Sunday, October 25, 2015

What I Want You To Know

A couple years ago, I wrote a blog about the things I wanted people to understand about mitochondrial disease. I decided to do an update to that of sorts, but focused on medications. If your kid is basically on, say- a multi-vitamin and an OTC allergy med, with an occasional antibiotic for strep throat,  it may be hard to understand what it's like to need a lot more than that.

I know  drugs and even supplements seem to be a sensitive topic for many people, and one that some can be passionate about. Driven by this passion, some people can be very open about their disapproval about what we do or don't do for Joshua, or they decide to offer help by trying to sell me a vitamin their company sells that is a "miracle." While I realize these sales pitches are generally paved with good intentions, (so I still love you; I promise), please know that first of all- we DO use natural supplements already.  Some are actually considered standard treatment for mitochondrial disease kids. If you like more the natural route for medicines, this should make you happy! But the ones Joshua is on are very specifically chosen for his needs, and our doctors often have specific brands they favor.  In addition, some are done as prescriptions and therefore our insurance covers them. I'm not going to take him off these to try and defy the doctors' ideas and spend additional funds when I don't need to. I also can't imagine losing the groundwork we've gained just because your sister's husband's aunt had good luck with the magical supplement of the hour. If I ever do hear about a  remedy that I feel could truly be a useful addition (not replacement) to what we already are doing, I'll let you know. In other words: don't call me; I'll call you!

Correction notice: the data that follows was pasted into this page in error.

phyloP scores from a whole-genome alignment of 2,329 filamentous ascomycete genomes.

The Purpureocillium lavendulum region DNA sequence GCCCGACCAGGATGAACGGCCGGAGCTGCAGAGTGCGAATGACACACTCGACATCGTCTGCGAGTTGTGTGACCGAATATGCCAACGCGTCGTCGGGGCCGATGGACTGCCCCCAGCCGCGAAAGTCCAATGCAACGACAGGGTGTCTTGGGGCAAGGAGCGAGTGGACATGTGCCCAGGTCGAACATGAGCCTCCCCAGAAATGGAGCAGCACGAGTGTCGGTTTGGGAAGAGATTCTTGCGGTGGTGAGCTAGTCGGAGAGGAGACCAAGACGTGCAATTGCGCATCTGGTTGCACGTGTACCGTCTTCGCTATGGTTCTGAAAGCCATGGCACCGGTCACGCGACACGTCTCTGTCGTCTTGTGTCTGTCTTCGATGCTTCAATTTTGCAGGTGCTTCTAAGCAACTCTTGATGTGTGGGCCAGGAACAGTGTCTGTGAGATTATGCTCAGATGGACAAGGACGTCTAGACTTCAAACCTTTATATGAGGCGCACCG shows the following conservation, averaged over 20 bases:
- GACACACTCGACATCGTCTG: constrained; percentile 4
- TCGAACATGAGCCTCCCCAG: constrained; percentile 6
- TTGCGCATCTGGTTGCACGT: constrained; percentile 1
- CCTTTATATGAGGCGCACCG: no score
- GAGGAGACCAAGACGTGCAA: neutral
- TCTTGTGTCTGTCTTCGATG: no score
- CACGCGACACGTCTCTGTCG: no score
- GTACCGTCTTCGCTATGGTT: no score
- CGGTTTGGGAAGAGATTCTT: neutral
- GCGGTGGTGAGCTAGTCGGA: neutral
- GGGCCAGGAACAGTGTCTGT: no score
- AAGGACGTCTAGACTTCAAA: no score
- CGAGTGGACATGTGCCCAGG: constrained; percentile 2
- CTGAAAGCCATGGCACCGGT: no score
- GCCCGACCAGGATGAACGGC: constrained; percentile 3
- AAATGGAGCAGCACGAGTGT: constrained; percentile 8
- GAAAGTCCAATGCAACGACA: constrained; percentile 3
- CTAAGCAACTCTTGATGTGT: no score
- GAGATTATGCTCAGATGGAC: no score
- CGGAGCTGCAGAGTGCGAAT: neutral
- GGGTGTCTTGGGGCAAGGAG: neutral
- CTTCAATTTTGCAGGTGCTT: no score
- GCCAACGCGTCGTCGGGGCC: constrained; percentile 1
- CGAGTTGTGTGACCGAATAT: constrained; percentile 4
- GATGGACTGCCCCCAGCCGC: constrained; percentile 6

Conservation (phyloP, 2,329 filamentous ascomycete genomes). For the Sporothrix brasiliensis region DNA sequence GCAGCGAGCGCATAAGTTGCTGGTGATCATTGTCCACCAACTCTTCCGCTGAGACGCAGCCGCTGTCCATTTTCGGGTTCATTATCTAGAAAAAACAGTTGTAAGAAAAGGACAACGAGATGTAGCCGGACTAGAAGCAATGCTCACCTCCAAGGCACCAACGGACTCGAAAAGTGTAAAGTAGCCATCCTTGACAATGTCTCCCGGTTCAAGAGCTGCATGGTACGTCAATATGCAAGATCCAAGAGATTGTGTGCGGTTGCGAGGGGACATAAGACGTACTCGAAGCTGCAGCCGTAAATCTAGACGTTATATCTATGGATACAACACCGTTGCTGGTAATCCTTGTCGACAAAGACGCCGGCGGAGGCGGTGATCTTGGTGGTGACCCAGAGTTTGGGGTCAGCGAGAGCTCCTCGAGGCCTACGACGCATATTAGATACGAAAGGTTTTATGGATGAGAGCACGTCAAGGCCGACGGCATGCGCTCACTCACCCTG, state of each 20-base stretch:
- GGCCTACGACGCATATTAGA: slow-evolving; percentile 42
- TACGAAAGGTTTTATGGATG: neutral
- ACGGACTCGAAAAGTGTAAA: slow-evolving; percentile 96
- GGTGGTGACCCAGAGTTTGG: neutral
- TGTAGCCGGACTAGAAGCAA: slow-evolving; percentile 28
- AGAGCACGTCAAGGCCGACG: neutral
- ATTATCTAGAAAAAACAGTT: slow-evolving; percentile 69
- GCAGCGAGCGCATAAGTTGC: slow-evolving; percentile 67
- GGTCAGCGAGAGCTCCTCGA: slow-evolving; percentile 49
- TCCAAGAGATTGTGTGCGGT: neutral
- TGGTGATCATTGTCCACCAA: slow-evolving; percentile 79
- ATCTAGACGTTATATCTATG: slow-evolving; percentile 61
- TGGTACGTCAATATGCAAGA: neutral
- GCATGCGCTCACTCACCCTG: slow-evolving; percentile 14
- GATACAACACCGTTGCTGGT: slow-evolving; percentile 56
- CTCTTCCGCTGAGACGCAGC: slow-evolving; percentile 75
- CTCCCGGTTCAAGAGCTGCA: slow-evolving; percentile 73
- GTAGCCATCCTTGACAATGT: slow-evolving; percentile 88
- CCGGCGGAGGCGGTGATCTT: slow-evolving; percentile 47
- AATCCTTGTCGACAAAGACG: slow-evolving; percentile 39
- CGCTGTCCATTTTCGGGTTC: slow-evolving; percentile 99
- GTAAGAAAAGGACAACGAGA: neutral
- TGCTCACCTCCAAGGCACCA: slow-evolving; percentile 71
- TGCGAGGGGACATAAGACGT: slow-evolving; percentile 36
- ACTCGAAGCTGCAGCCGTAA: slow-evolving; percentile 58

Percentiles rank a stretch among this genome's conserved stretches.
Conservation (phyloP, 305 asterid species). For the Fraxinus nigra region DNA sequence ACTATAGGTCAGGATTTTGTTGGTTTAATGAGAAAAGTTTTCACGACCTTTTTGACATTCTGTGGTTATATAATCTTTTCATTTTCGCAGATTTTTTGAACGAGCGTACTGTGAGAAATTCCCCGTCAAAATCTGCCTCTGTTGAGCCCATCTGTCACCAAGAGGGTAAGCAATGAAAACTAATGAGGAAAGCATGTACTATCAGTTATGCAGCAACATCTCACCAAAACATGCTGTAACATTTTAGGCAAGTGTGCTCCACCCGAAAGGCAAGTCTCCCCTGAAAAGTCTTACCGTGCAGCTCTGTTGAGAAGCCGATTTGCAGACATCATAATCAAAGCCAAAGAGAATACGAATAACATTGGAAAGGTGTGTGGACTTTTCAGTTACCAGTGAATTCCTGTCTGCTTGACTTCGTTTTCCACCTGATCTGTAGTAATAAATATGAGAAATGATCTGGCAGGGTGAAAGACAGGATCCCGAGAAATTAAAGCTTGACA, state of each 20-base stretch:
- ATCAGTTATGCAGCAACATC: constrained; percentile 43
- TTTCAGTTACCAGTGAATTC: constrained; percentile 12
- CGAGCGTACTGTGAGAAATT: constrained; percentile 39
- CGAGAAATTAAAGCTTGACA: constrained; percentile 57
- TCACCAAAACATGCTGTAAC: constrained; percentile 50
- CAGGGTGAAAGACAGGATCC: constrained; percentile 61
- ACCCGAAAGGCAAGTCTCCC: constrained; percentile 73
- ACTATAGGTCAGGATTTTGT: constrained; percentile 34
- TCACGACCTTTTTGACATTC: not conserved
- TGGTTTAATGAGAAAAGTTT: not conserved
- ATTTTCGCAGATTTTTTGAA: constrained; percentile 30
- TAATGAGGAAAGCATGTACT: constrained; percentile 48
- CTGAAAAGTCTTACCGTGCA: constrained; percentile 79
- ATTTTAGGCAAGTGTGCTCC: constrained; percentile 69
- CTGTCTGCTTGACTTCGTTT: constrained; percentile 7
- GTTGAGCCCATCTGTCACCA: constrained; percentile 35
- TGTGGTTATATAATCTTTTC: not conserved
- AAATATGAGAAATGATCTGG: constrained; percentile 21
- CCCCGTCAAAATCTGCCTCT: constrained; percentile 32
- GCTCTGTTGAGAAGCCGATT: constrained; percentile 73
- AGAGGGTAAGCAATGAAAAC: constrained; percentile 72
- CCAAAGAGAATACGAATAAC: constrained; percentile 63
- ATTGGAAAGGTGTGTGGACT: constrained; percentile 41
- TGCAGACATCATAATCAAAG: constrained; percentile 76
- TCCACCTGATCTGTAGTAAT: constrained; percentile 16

I also want people to comprehend that when we use a conventional medicine for Joshua, it's always researched, justified, and also sometimes a last resort. We have arrived at some drugs that you may have never heard of, or, if you look them up, they describe a different use. That's because almost everything with mitochondrial disease and other diseases with limited treatment options is prescribed off-label. I've learned to be ok with this, although it can still be nerve-wrecking. If we try something and it isn't doing what we hoped, we remove it from the regimen and try again. Please understand that all drugs do have known side effects and yes, I have read about them. You don't need to re-scare me by telling me the horror stories you uncovered on the Internet. If we note that a drug is causing more harm than good, of course we'd remove it from the plan.